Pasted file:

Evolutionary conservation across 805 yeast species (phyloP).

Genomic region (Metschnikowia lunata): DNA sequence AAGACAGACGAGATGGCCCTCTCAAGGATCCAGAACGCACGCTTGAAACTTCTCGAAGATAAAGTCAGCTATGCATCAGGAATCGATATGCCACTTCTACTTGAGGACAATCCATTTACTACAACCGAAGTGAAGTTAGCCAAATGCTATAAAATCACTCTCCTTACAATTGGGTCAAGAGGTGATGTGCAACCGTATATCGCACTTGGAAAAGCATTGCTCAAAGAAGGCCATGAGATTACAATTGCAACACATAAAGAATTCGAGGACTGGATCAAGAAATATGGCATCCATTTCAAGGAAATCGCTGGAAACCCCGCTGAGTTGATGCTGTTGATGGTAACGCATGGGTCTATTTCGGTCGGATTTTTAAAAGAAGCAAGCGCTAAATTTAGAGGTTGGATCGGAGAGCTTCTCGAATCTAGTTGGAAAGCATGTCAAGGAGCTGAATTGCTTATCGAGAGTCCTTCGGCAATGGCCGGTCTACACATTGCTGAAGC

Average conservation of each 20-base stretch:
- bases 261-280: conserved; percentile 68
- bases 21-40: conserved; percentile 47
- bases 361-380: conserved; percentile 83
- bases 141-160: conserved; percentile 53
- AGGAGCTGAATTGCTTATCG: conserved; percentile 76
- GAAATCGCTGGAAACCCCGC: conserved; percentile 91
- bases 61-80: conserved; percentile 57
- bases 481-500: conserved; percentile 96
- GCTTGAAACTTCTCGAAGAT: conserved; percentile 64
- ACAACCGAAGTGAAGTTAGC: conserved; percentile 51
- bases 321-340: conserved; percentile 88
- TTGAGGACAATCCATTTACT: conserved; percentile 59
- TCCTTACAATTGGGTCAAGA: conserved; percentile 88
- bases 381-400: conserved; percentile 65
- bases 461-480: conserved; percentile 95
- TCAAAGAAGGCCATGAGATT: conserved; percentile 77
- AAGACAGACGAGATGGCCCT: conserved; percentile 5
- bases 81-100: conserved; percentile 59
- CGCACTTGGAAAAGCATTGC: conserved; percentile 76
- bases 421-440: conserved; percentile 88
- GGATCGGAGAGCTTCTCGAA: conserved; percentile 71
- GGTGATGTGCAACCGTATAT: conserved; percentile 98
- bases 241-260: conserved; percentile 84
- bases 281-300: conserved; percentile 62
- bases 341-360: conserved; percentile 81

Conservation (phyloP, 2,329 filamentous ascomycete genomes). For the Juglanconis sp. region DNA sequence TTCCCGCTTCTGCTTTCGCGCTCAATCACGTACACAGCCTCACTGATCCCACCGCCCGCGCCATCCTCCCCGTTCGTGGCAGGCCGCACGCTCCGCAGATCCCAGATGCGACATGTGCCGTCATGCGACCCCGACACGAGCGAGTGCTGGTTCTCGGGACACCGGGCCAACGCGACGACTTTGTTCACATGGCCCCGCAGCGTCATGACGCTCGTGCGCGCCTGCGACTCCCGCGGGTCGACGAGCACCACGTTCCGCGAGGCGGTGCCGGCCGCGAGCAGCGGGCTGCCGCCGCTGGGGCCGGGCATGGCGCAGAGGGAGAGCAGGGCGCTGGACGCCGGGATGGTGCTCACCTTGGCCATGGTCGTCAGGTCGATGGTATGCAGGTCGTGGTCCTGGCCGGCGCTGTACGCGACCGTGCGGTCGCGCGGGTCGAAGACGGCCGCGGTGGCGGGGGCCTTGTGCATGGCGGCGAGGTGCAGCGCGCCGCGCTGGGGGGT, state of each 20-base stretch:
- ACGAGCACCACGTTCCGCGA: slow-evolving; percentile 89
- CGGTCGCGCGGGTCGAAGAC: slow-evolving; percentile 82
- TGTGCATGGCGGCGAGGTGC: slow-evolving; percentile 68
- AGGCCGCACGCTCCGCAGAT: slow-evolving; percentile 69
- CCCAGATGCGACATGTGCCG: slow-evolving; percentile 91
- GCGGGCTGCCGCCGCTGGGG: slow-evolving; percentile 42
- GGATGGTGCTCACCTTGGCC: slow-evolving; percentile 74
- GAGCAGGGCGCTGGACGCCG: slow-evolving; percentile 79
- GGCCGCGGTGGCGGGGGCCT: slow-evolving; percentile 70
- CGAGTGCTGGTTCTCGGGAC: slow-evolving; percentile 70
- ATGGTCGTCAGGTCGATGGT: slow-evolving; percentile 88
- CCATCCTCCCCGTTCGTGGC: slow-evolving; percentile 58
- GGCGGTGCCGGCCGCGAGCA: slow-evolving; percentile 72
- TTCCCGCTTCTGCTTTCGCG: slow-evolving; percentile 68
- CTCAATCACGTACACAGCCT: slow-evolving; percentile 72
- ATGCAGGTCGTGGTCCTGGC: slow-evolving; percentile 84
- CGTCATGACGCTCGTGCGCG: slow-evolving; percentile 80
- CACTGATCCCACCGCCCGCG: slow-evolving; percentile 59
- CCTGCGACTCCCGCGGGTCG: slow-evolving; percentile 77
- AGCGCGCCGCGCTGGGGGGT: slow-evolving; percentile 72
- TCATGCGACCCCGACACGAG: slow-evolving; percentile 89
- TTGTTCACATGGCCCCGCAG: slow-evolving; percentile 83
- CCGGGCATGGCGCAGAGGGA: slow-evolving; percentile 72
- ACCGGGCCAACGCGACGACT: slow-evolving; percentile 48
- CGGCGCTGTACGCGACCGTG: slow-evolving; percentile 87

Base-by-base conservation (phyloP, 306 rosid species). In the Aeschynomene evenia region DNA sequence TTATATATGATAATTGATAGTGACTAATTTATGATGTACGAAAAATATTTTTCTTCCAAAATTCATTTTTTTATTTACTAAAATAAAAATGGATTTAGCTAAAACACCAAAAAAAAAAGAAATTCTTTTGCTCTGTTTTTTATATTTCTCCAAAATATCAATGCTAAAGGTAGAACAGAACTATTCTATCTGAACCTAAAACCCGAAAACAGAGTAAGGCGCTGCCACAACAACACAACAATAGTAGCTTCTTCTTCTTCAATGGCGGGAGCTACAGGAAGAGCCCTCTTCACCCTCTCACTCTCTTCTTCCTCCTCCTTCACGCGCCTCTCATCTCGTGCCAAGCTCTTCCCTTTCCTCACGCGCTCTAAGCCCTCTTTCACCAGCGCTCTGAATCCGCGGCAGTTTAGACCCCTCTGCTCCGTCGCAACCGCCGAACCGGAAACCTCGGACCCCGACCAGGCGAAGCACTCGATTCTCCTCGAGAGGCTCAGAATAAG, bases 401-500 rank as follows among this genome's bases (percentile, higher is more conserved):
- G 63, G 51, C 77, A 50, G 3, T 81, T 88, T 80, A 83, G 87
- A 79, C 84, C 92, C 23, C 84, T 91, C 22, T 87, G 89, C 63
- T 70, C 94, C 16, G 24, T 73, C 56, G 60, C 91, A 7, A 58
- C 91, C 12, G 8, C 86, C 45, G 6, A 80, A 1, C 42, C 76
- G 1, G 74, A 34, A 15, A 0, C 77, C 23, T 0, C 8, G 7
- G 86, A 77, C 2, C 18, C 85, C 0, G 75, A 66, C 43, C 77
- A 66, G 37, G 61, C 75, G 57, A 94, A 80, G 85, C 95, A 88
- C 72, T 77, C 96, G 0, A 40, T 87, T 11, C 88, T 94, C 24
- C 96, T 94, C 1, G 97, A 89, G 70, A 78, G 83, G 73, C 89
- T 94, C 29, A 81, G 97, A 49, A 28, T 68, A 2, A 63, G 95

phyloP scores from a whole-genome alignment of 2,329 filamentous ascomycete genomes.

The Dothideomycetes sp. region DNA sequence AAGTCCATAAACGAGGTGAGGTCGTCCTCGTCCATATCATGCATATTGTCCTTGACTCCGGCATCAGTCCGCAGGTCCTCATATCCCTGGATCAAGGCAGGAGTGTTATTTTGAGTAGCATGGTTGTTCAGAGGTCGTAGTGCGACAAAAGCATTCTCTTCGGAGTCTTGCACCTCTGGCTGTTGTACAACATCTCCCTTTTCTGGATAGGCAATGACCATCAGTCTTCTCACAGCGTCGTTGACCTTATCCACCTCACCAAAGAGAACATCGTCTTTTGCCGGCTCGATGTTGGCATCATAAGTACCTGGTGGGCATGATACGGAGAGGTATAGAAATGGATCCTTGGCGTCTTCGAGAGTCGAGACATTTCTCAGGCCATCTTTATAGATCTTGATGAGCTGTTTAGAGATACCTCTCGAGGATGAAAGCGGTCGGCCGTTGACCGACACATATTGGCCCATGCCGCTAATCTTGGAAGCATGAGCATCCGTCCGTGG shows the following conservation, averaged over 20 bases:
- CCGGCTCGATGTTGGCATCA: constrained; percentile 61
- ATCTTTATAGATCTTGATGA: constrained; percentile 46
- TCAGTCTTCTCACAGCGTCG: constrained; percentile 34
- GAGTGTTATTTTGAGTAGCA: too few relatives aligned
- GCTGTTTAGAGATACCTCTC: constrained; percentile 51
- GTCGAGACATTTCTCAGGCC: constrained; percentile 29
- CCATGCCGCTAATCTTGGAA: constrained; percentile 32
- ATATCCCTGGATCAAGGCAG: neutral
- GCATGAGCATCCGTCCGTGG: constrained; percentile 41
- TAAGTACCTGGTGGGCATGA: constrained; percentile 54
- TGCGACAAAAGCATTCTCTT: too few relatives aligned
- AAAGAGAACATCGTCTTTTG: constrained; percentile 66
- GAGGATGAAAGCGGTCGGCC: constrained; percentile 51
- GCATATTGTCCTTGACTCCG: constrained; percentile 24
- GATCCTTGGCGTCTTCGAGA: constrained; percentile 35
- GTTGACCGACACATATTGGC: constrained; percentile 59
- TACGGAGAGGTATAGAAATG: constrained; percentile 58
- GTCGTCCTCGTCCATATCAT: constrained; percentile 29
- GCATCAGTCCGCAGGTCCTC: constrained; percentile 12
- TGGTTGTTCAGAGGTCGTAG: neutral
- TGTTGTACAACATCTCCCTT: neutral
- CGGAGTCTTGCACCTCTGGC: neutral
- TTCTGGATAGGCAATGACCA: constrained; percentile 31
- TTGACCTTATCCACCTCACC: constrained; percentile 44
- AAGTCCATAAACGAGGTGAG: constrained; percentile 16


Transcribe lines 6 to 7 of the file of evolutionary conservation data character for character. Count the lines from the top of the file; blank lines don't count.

- bases 361-380: conserved; percentile 83
- bases 141-160: conserved; percentile 53